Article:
My total code + static web page storage (in a small external flash) is around 196KB. That isn't anywhere near 32MB.
I'm in the process of moving to a PIC32 platform to be able to support HTTPS and IPv6, along with a lot of other functionality that needs to be in the next version of this product. This is still going to have a code size of well under 1MB (and probably more in the 3-400K range). So I'm not sure where people get off with saying that 32MB is "extremely resource constrained".
When you look at the output code from a C compiler, it tends to be small and fast, and relatively light on resources. In many cases, with modern compiler optimizations, the resulting code can actually be smaller and faster than all but assembly code written by someone who really knows how to optimize for a specific machine. Almost all embedded development work is done in either C or assembly, and C tends to be faster to write, and portable - so you can move the code to the next project if necessary.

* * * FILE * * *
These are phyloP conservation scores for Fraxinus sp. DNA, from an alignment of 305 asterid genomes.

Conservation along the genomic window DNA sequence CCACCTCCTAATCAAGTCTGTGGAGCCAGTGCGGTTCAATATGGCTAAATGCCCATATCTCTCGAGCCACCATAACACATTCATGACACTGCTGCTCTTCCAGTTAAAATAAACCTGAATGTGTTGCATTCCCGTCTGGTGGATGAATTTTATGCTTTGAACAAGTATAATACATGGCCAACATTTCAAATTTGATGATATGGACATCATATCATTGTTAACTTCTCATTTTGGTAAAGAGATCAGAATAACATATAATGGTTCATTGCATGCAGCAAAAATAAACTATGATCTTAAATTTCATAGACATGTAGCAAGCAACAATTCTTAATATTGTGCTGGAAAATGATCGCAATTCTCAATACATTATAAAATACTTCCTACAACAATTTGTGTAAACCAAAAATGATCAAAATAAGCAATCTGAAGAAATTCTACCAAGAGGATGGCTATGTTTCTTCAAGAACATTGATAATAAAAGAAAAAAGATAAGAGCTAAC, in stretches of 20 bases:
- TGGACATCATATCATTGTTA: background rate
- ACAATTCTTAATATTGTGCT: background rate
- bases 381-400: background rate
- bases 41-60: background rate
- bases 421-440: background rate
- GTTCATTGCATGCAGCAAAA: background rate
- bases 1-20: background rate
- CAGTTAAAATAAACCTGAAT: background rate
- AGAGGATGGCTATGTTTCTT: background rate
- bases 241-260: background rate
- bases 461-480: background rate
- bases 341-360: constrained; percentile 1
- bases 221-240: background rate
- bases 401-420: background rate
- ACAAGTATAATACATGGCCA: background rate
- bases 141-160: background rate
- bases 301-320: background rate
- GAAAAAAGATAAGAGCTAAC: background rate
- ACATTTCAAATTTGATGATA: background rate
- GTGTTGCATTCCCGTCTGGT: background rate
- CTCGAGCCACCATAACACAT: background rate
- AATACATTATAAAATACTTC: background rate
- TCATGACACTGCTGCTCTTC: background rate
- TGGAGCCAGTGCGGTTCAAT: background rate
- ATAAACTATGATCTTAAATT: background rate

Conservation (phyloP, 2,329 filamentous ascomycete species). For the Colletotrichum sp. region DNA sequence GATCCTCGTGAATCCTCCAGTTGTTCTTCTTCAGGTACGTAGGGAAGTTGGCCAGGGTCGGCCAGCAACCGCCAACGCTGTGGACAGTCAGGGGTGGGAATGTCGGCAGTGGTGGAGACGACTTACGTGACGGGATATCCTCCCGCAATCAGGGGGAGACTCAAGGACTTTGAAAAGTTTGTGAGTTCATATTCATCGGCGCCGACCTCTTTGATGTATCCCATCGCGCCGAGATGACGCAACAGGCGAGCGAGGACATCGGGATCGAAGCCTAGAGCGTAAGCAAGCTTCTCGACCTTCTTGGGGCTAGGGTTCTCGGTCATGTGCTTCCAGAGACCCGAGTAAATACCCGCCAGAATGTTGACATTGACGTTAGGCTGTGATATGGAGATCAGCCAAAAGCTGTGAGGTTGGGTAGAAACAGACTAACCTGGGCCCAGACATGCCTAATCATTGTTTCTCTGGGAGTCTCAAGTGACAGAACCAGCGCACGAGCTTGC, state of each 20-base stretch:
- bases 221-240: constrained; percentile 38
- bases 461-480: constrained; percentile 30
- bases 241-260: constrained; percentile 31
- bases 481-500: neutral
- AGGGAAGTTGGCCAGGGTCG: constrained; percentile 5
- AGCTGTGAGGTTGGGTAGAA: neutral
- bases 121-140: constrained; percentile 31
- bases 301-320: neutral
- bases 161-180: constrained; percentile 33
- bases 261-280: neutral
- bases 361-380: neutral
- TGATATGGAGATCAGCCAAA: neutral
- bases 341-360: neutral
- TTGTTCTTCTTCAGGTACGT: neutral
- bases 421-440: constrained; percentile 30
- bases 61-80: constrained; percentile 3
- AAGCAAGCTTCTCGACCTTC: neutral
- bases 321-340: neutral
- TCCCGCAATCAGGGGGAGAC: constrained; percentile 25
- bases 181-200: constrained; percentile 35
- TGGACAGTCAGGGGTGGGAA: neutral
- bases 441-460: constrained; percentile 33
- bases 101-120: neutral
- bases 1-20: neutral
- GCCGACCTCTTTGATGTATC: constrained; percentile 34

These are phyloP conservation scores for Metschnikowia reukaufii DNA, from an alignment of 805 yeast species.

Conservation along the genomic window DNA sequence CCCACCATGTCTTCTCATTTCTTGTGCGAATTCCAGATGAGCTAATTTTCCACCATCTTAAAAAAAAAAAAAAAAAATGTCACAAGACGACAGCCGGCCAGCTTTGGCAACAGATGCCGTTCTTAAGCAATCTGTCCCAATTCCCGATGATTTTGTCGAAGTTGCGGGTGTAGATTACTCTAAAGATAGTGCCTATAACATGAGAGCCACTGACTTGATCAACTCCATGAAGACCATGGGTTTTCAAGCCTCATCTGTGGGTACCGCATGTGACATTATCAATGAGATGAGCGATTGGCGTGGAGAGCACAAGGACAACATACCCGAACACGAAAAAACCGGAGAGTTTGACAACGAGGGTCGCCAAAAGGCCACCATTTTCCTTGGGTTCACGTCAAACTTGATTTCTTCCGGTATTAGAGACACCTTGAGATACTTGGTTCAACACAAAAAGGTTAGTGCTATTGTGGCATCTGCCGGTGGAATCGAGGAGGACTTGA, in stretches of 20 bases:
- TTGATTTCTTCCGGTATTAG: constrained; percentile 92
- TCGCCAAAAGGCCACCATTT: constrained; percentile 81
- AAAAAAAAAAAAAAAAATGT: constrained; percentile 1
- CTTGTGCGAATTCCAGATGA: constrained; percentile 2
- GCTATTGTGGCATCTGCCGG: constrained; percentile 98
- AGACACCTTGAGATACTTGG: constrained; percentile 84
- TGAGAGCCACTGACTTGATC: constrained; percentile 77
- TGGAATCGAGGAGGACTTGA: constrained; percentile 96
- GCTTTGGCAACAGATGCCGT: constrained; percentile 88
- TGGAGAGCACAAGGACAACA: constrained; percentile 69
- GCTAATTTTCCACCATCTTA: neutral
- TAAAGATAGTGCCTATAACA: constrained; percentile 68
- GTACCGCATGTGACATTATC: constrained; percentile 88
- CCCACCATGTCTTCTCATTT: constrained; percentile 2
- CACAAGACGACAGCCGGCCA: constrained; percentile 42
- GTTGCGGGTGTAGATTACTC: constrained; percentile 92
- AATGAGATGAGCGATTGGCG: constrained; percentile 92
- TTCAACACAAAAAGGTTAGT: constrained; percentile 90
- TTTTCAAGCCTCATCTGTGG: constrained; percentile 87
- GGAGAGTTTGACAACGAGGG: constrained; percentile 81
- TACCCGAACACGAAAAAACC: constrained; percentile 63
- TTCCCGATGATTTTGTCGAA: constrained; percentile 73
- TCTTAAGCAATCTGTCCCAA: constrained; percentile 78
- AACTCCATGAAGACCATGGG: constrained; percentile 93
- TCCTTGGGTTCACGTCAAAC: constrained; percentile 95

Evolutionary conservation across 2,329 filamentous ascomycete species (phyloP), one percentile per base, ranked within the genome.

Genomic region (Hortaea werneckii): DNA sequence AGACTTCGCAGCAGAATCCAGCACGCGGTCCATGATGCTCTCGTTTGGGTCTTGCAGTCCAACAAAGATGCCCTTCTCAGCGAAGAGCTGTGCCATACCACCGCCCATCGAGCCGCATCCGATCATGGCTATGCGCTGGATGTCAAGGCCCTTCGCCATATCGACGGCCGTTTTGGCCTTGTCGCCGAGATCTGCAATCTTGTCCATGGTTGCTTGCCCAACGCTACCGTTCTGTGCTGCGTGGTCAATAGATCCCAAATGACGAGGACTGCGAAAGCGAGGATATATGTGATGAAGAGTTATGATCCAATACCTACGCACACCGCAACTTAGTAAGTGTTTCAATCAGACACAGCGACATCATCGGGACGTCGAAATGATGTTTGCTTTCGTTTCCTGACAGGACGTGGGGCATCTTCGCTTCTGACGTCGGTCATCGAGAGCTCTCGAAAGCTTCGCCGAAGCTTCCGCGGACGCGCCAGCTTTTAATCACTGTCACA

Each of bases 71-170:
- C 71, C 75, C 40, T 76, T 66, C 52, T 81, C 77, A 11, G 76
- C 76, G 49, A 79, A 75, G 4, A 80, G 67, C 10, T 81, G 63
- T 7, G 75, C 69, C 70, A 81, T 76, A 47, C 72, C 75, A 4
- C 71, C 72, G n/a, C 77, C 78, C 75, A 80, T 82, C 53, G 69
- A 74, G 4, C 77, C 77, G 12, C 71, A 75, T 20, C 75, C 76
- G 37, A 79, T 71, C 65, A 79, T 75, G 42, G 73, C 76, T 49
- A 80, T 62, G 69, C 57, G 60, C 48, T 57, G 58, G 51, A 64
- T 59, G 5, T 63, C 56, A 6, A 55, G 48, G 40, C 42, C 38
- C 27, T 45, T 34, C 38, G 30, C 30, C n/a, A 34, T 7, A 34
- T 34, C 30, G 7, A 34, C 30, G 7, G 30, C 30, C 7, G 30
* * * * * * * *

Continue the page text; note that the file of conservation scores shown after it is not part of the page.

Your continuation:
Using any 'modern' object oriented language immediately adds a level of bloat which is generally not acceptable in places where C still shines. These modern programming languages are written for environments where a few extra bytes or a few extra cycles isn't going to cause a problem. When working on a resource-limited platform (aka where you'd kill for a few hundred KB of code space, and more than a few thousand bytes of ram) you're just not going to be able to use a modern language because of the overhead of an object oriented language.